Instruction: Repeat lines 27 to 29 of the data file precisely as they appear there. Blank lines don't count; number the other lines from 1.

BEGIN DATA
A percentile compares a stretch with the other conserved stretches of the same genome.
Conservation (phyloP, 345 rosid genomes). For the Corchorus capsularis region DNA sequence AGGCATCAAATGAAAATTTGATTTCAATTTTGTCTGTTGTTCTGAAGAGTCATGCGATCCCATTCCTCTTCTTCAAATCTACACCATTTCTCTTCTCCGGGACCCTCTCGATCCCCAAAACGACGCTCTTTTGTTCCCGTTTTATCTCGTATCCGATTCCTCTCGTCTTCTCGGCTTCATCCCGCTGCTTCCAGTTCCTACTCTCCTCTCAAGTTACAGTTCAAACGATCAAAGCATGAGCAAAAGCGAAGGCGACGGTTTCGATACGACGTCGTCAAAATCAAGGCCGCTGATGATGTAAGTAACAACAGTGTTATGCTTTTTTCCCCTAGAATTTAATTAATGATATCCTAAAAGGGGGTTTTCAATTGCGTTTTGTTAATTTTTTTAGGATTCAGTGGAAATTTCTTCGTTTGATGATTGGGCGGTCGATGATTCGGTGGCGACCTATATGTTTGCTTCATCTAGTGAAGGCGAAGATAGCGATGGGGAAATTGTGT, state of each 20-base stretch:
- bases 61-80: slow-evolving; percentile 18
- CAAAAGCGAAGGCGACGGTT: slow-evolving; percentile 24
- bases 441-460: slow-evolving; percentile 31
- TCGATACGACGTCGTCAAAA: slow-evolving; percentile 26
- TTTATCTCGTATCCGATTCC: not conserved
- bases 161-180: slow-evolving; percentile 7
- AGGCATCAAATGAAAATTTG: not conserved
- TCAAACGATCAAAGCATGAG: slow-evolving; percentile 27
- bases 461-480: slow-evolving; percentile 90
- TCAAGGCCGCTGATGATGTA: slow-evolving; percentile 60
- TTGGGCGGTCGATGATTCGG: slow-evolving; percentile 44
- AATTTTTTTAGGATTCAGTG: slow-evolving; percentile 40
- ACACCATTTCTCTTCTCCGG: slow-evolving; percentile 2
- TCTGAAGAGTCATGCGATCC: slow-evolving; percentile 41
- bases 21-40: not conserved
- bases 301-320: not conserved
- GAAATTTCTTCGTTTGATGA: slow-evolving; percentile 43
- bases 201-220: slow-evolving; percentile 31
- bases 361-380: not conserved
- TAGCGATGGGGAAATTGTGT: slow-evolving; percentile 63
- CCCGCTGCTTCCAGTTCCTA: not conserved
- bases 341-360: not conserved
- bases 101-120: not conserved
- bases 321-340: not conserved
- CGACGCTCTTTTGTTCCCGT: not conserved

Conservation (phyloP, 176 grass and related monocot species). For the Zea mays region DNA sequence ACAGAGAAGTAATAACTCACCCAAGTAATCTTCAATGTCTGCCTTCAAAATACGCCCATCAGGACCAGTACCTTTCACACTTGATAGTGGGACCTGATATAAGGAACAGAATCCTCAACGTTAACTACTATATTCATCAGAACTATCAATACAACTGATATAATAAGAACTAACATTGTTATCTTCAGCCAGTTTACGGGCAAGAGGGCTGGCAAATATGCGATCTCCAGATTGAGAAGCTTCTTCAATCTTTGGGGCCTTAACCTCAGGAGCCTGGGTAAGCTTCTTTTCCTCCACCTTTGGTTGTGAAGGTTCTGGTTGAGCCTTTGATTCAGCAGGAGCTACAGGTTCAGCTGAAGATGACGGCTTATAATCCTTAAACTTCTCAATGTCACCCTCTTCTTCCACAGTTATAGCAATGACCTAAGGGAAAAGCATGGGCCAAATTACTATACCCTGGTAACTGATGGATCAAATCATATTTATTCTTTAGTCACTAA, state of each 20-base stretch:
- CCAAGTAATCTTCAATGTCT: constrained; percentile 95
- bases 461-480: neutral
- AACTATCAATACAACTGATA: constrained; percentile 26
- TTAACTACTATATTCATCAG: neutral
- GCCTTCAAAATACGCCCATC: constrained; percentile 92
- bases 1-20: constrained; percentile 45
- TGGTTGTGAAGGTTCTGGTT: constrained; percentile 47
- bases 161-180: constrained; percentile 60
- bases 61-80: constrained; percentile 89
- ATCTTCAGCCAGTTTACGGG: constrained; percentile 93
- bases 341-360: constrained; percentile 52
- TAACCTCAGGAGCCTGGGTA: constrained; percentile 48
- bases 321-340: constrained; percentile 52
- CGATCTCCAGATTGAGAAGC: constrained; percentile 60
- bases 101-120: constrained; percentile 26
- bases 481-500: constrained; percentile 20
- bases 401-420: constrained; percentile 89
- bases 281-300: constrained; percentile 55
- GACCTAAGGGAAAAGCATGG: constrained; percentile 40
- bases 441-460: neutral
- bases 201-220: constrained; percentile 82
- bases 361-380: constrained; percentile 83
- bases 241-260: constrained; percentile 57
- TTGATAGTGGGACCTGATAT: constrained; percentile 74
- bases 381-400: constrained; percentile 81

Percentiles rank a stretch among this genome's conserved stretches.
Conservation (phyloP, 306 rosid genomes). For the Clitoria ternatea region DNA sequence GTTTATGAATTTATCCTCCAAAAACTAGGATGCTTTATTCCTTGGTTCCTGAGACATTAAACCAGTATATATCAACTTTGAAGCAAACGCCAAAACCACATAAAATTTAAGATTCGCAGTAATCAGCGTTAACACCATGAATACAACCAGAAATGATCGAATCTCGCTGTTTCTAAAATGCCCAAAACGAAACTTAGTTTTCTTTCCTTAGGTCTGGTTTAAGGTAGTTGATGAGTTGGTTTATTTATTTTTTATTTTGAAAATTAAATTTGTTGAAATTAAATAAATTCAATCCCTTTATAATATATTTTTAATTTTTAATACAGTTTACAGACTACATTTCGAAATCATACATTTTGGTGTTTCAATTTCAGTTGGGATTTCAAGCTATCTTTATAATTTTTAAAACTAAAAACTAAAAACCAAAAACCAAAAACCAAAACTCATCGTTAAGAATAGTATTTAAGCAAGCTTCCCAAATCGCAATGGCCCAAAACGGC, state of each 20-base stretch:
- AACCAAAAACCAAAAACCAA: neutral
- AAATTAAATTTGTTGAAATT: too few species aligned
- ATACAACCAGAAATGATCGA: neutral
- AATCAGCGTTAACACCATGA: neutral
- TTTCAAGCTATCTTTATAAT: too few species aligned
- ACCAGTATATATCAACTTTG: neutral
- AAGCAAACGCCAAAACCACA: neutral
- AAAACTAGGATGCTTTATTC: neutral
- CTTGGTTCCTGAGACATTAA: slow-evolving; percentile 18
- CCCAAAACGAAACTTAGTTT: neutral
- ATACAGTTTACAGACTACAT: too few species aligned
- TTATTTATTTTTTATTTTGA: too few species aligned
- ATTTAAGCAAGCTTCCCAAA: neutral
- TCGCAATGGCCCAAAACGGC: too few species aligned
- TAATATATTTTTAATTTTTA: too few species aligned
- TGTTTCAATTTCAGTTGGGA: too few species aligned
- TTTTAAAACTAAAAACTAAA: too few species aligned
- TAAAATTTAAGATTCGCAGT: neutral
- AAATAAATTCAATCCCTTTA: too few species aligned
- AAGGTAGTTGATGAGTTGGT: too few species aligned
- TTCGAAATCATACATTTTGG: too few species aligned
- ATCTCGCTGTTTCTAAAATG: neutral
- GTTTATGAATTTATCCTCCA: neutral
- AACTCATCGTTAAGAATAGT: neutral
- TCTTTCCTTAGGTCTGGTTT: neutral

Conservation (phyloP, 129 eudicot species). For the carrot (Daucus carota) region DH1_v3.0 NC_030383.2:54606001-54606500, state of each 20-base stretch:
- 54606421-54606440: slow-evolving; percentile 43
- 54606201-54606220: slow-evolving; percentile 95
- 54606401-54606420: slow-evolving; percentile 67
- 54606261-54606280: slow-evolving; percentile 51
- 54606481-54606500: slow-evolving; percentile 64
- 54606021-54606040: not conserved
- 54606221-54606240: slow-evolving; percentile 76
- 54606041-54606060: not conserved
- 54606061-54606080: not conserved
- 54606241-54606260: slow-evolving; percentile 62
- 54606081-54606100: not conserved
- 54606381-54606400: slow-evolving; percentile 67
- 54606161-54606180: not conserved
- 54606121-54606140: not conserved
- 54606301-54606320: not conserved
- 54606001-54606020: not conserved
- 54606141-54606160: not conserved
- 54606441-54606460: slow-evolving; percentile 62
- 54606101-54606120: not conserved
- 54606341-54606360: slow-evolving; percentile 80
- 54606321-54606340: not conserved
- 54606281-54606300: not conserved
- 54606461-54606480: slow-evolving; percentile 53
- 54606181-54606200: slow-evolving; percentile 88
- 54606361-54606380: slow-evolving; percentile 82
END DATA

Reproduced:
- CGACGCTCTTTTGTTCCCGT: not conserved

Conservation (phyloP, 176 grass and related monocot species). For the Zea mays region DNA sequence ACAGAGAAGTAATAACTCACCCAAGTAATCTTCAATGTCTGCCTTCAAAATACGCCCATCAGGACCAGTACCTTTCACACTTGATAGTGGGACCTGATATAAGGAACAGAATCCTCAACGTTAACTACTATATTCATCAGAACTATCAATACAACTGATATAATAAGAACTAACATTGTTATCTTCAGCCAGTTTACGGGCAAGAGGGCTGGCAAATATGCGATCTCCAGATTGAGAAGCTTCTTCAATCTTTGGGGCCTTAACCTCAGGAGCCTGGGTAAGCTTCTTTTCCTCCACCTTTGGTTGTGAAGGTTCTGGTTGAGCCTTTGATTCAGCAGGAGCTACAGGTTCAGCTGAAGATGACGGCTTATAATCCTTAAACTTCTCAATGTCACCCTCTTCTTCCACAGTTATAGCAATGACCTAAGGGAAAAGCATGGGCCAAATTACTATACCCTGGTAACTGATGGATCAAATCATATTTATTCTTTAGTCACTAA, state of each 20-base stretch:
- CCAAGTAATCTTCAATGTCT: constrained; percentile 95